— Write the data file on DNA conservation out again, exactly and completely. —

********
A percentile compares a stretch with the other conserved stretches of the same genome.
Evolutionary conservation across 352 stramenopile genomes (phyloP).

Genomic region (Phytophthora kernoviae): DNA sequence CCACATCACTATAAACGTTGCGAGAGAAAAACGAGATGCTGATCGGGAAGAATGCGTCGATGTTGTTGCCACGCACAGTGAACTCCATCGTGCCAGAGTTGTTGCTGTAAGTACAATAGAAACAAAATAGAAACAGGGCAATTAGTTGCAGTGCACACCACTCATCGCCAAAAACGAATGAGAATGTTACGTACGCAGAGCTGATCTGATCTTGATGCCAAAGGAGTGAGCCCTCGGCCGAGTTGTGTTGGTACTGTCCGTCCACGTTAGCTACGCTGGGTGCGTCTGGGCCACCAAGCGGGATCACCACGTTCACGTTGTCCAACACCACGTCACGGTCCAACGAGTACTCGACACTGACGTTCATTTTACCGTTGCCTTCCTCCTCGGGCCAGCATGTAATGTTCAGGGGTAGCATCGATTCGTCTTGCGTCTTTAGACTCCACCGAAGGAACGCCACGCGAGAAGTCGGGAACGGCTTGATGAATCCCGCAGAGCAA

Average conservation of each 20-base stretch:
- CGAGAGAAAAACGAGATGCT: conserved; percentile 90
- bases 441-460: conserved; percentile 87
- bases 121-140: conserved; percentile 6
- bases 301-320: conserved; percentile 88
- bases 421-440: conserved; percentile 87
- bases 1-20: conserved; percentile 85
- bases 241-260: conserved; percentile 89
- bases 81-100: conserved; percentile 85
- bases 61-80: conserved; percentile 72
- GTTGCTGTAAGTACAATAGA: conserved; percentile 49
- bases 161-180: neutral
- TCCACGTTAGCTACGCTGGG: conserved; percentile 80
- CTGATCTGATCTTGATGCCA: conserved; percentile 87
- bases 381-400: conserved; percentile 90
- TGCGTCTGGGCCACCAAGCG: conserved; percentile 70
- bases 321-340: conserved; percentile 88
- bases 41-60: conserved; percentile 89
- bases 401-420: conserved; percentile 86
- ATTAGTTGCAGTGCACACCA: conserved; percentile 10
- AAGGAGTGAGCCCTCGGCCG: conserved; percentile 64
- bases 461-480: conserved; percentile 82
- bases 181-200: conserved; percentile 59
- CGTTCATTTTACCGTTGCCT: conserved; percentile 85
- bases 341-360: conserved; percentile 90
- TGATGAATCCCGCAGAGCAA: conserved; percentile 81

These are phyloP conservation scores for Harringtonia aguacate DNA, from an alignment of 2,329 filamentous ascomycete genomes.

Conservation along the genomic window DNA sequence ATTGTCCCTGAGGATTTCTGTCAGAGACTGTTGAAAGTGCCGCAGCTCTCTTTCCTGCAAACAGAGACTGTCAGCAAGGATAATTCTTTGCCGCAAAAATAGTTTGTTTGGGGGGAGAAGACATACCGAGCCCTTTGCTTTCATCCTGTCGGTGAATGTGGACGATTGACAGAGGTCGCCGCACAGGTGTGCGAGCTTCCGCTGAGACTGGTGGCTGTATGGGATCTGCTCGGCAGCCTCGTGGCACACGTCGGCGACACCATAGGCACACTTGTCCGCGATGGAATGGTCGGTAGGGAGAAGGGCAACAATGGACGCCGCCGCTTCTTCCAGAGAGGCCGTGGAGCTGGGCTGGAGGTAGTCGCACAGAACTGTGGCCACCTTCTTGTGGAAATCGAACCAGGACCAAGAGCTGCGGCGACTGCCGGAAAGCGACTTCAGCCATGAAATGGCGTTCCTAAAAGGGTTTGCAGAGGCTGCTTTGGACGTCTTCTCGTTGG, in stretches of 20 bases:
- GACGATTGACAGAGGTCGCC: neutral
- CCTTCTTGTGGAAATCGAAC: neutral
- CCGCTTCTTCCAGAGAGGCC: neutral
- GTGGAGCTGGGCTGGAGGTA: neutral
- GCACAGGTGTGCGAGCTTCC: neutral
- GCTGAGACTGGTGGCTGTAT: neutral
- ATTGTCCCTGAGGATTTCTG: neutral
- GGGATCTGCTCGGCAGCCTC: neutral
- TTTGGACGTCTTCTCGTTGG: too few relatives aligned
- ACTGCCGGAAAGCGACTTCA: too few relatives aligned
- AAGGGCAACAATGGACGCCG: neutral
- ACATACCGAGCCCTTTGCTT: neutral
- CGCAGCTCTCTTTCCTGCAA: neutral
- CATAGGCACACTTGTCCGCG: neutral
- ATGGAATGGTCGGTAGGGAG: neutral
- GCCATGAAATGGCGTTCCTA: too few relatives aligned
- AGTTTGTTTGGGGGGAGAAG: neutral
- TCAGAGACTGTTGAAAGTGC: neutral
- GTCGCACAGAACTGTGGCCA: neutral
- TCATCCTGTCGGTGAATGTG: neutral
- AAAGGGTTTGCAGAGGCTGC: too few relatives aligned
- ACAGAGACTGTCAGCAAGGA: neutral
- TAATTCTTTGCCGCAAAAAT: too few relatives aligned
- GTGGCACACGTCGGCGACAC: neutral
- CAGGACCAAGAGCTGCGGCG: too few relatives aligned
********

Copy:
A percentile compares a stretch with the other conserved stretches of the same genome.
Evolutionary conservation across 352 stramenopile genomes (phyloP).

Genomic region (Phytophthora kernoviae): DNA sequence CCACATCACTATAAACGTTGCGAGAGAAAAACGAGATGCTGATCGGGAAGAATGCGTCGATGTTGTTGCCACGCACAGTGAACTCCATCGTGCCAGAGTTGTTGCTGTAAGTACAATAGAAACAAAATAGAAACAGGGCAATTAGTTGCAGTGCACACCACTCATCGCCAAAAACGAATGAGAATGTTACGTACGCAGAGCTGATCTGATCTTGATGCCAAAGGAGTGAGCCCTCGGCCGAGTTGTGTTGGTACTGTCCGTCCACGTTAGCTACGCTGGGTGCGTCTGGGCCACCAAGCGGGATCACCACGTTCACGTTGTCCAACACCACGTCACGGTCCAACGAGTACTCGACACTGACGTTCATTTTACCGTTGCCTTCCTCCTCGGGCCAGCATGTAATGTTCAGGGGTAGCATCGATTCGTCTTGCGTCTTTAGACTCCACCGAAGGAACGCCACGCGAGAAGTCGGGAACGGCTTGATGAATCCCGCAGAGCAA

Average conservation of each 20-base stretch:
- CGAGAGAAAAACGAGATGCT: conserved; percentile 90
- bases 441-460: conserved; percentile 87
- bases 121-140: conserved; percentile 6
- bases 301-320: conserved; percentile 88
- bases 421-440: conserved; percentile 87
- bases 1-20: conserved; percentile 85
- bases 241-260: conserved; percentile 89
- bases 81-100: conserved; percentile 85
- bases 61-80: conserved; percentile 72
- GTTGCTGTAAGTACAATAGA: conserved; percentile 49
- bases 161-180: neutral
- TCCACGTTAGCTACGCTGGG: conserved; percentile 80
- CTGATCTGATCTTGATGCCA: conserved; percentile 87
- bases 381-400: conserved; percentile 90
- TGCGTCTGGGCCACCAAGCG: conserved; percentile 70
- bases 321-340: conserved; percentile 88
- bases 41-60: conserved; percentile 89
- bases 401-420: conserved; percentile 86
- ATTAGTTGCAGTGCACACCA: conserved; percentile 10
- AAGGAGTGAGCCCTCGGCCG: conserved; percentile 64
- bases 461-480: conserved; percentile 82
- bases 181-200: conserved; percentile 59
- CGTTCATTTTACCGTTGCCT: conserved; percentile 85
- bases 341-360: conserved; percentile 90
- TGATGAATCCCGCAGAGCAA: conserved; percentile 81

These are phyloP conservation scores for Harringtonia aguacate DNA, from an alignment of 2,329 filamentous ascomycete genomes.

Conservation along the genomic window DNA sequence ATTGTCCCTGAGGATTTCTGTCAGAGACTGTTGAAAGTGCCGCAGCTCTCTTTCCTGCAAACAGAGACTGTCAGCAAGGATAATTCTTTGCCGCAAAAATAGTTTGTTTGGGGGGAGAAGACATACCGAGCCCTTTGCTTTCATCCTGTCGGTGAATGTGGACGATTGACAGAGGTCGCCGCACAGGTGTGCGAGCTTCCGCTGAGACTGGTGGCTGTATGGGATCTGCTCGGCAGCCTCGTGGCACACGTCGGCGACACCATAGGCACACTTGTCCGCGATGGAATGGTCGGTAGGGAGAAGGGCAACAATGGACGCCGCCGCTTCTTCCAGAGAGGCCGTGGAGCTGGGCTGGAGGTAGTCGCACAGAACTGTGGCCACCTTCTTGTGGAAATCGAACCAGGACCAAGAGCTGCGGCGACTGCCGGAAAGCGACTTCAGCCATGAAATGGCGTTCCTAAAAGGGTTTGCAGAGGCTGCTTTGGACGTCTTCTCGTTGG, in stretches of 20 bases:
- GACGATTGACAGAGGTCGCC: neutral
- CCTTCTTGTGGAAATCGAAC: neutral
- CCGCTTCTTCCAGAGAGGCC: neutral
- GTGGAGCTGGGCTGGAGGTA: neutral
- GCACAGGTGTGCGAGCTTCC: neutral
- GCTGAGACTGGTGGCTGTAT: neutral
- ATTGTCCCTGAGGATTTCTG: neutral
- GGGATCTGCTCGGCAGCCTC: neutral
- TTTGGACGTCTTCTCGTTGG: too few relatives aligned
- ACTGCCGGAAAGCGACTTCA: too few relatives aligned
- AAGGGCAACAATGGACGCCG: neutral
- ACATACCGAGCCCTTTGCTT: neutral
- CGCAGCTCTCTTTCCTGCAA: neutral
- CATAGGCACACTTGTCCGCG: neutral
- ATGGAATGGTCGGTAGGGAG: neutral
- GCCATGAAATGGCGTTCCTA: too few relatives aligned
- AGTTTGTTTGGGGGGAGAAG: neutral
- TCAGAGACTGTTGAAAGTGC: neutral
- GTCGCACAGAACTGTGGCCA: neutral
- TCATCCTGTCGGTGAATGTG: neutral
- AAAGGGTTTGCAGAGGCTGC: too few relatives aligned
- ACAGAGACTGTCAGCAAGGA: neutral
- TAATTCTTTGCCGCAAAAAT: too few relatives aligned
- GTGGCACACGTCGGCGACAC: neutral
- CAGGACCAAGAGCTGCGGCG: too few relatives aligned